Tuesday, March 20, 2007

Research is a Method, Not a Methodology

Using scientific methodology in the design process ...

All projects should include research.

That’s the current thinking in design research and user-centered design. Indeed, many of my Adaptive Path colleagues won’t do a project unless it includes some research to uncover the goals, motivations and needs of potential users. More and more, however, I’ve found my views about the importance of research have become less dogmatic. On several recent projects, I’ve conducted no research at all — or at least very little of it — and those products seem to have turned out fine and are well liked by users. Luck? I’m not sure.

What I am sure of is that there’s only a loose correlation between research and the final outcome of a product. Microsoft spent at least two years researching Vista; Apple did no research that I know of on Mac OS X. Now, obviously there are many factors (technology, business, marketing, etc.) that go into the creation of a product or service, and it’s probably unfair to judge products in this way, but there are few other ways for designers to evaluate the value of research except through the success of the final product. Brilliant insights into users’ needs are effectively useless — just proverbial trees falling in an empty forest — unless they reach those users in the form of a successful product.

And what about projects that build upon other projects — which is to say, most projects? Is it necessary to conduct research simply to add a feature to an existing piece of software, or a new section to a website? Perhaps. Or, just as likely, perhaps not.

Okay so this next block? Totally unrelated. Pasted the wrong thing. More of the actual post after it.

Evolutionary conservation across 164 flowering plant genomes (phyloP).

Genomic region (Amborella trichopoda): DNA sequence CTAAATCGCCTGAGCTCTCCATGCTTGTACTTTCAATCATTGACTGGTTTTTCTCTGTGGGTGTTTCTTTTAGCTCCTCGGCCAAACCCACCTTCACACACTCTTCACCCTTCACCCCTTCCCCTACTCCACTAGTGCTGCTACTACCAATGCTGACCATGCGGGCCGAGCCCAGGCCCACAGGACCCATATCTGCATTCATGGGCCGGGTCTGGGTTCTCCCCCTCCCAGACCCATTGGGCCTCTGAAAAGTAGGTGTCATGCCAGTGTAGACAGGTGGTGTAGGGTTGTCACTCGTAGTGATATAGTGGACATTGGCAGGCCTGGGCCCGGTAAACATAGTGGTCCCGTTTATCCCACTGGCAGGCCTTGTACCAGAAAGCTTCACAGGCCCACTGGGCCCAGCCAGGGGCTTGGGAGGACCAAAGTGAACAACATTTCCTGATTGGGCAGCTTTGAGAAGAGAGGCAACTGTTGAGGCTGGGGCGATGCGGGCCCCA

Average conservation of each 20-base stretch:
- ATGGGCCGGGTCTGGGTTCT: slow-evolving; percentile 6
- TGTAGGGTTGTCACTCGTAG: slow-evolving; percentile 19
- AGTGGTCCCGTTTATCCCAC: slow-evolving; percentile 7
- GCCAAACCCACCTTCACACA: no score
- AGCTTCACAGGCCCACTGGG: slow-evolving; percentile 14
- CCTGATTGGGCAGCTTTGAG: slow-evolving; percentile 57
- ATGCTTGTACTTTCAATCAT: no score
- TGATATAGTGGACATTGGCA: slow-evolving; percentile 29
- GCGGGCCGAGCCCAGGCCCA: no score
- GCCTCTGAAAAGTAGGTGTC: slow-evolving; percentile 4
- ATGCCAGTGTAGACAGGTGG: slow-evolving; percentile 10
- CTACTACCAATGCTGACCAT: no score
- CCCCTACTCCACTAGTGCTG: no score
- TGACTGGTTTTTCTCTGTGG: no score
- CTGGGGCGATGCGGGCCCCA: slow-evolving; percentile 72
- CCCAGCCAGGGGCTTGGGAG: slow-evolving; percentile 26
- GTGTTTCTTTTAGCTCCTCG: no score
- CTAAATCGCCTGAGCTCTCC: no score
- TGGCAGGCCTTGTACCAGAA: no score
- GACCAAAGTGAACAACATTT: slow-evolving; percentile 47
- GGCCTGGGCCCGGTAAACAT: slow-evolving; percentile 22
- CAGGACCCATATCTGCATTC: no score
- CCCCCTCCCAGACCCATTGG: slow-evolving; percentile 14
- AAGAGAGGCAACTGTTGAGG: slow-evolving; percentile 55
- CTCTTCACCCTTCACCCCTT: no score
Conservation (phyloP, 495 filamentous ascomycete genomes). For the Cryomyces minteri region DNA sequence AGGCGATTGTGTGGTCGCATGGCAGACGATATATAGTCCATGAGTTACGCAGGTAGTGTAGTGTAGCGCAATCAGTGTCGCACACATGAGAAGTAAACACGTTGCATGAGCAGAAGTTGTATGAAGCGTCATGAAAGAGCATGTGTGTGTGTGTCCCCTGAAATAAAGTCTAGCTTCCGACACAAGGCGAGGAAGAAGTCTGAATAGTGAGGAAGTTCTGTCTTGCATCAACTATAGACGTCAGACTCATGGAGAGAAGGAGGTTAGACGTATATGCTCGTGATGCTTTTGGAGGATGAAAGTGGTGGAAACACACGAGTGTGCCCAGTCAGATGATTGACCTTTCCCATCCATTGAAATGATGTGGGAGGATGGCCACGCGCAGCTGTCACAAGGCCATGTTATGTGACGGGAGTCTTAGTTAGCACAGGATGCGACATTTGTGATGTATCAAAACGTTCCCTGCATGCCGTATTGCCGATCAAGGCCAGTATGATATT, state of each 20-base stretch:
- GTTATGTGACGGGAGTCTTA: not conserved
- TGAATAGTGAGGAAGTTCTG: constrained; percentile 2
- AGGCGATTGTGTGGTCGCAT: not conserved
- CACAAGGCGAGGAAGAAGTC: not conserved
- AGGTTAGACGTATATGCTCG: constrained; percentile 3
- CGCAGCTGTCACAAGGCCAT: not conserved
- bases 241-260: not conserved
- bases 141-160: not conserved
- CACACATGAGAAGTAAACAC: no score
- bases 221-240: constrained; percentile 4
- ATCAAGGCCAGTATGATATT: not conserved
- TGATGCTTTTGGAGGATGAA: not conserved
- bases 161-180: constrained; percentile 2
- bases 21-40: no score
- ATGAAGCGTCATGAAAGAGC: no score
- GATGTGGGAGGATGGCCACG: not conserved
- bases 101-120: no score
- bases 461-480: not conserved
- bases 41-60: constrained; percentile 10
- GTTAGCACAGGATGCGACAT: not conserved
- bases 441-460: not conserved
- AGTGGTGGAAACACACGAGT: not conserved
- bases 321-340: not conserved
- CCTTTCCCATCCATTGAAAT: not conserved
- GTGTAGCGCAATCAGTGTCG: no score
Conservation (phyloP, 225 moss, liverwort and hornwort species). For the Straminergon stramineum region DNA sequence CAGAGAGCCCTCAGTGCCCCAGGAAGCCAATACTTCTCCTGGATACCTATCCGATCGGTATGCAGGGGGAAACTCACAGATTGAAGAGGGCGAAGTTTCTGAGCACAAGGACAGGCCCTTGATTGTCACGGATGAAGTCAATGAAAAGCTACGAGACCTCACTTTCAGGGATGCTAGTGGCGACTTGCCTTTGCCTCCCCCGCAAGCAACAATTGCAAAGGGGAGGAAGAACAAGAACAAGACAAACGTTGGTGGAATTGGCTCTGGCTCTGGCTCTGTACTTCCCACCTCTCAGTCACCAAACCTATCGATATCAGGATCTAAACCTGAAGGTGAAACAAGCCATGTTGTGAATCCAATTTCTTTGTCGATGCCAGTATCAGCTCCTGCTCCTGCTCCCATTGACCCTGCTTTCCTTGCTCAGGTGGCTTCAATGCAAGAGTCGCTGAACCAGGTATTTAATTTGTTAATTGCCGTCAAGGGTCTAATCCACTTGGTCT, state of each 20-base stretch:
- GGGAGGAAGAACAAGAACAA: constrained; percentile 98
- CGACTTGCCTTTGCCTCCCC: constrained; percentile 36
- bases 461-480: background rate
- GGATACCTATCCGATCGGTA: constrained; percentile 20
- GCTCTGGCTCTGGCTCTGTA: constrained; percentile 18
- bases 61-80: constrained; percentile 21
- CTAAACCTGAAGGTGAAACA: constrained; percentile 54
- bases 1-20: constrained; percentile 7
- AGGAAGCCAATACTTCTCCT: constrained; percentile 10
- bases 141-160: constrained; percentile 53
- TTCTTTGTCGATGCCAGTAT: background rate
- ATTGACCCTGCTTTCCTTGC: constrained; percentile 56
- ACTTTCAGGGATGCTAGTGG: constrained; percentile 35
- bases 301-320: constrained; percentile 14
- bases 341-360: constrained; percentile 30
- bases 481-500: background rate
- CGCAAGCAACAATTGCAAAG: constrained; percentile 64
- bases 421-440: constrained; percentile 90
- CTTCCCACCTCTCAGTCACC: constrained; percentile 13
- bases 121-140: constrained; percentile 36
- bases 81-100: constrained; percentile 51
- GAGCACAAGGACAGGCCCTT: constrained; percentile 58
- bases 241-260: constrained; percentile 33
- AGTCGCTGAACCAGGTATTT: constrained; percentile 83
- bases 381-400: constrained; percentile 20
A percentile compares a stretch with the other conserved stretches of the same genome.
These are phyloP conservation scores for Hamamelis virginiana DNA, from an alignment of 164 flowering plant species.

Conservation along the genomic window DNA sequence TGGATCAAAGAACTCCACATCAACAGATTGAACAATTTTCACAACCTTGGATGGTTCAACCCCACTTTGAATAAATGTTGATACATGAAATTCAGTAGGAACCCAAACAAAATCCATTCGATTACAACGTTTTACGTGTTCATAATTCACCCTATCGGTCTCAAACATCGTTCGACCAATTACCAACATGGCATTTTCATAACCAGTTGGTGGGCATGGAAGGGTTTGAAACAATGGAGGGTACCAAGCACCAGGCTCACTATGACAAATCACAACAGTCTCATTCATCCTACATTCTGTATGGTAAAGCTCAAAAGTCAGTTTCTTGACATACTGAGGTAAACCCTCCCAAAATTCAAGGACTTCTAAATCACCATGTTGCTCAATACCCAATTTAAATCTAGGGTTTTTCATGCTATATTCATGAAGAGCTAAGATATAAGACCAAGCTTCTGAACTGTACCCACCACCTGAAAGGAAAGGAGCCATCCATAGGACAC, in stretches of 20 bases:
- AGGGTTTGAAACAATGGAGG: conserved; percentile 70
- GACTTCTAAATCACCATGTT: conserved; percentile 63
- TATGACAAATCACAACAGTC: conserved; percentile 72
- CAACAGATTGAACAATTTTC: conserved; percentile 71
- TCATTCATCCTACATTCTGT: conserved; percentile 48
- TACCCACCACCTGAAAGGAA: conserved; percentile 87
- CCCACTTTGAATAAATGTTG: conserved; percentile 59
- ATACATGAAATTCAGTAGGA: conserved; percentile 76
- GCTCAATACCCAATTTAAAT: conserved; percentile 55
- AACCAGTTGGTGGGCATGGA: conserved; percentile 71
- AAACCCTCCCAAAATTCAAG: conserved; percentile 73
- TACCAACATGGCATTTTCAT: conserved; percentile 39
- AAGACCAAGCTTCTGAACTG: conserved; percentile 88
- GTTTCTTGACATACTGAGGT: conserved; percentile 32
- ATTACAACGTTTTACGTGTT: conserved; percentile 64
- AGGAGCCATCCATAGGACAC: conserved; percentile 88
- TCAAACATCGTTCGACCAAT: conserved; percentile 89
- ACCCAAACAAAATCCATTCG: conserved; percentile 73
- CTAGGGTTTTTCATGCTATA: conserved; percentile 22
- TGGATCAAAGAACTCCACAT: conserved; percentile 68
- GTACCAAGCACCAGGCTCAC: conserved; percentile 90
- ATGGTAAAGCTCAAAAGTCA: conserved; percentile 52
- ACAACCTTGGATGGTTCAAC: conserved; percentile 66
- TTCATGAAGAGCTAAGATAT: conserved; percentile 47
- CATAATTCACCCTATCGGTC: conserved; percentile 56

Making Magic
In Jesse James Garrett’s seminal essay ia/recon, he admits that, in the end, he follows his hunches: “Guesswork is an inescapable part of our work. More importantly, the quality of guesswork is what differentiates a good architect from a bad one.” And Michael Bierut reveals the same in a recent essay: “Somewhere along the way an idea for the design pops into my head from out of the blue. I can’t really explain that part; it’s like magic.”

One of the reasons designers are hired is their expertise — those “good guesses” — part of which comes from knowing what works in most situations, and what doesn’t. It could be argued that this expertise (which is made up of intuition, experience, understanding and taste) is more important than an understanding of users. I’m not sure I want to go that far, but I have decided that there is a more reasonable approach than the dogma that research has to be included on every project. Evidence that is all around us, from the humble fork to the lauded iPod, proves that this dogma simply is not true."    (Continued via adaptive path)    [Usability Resources]


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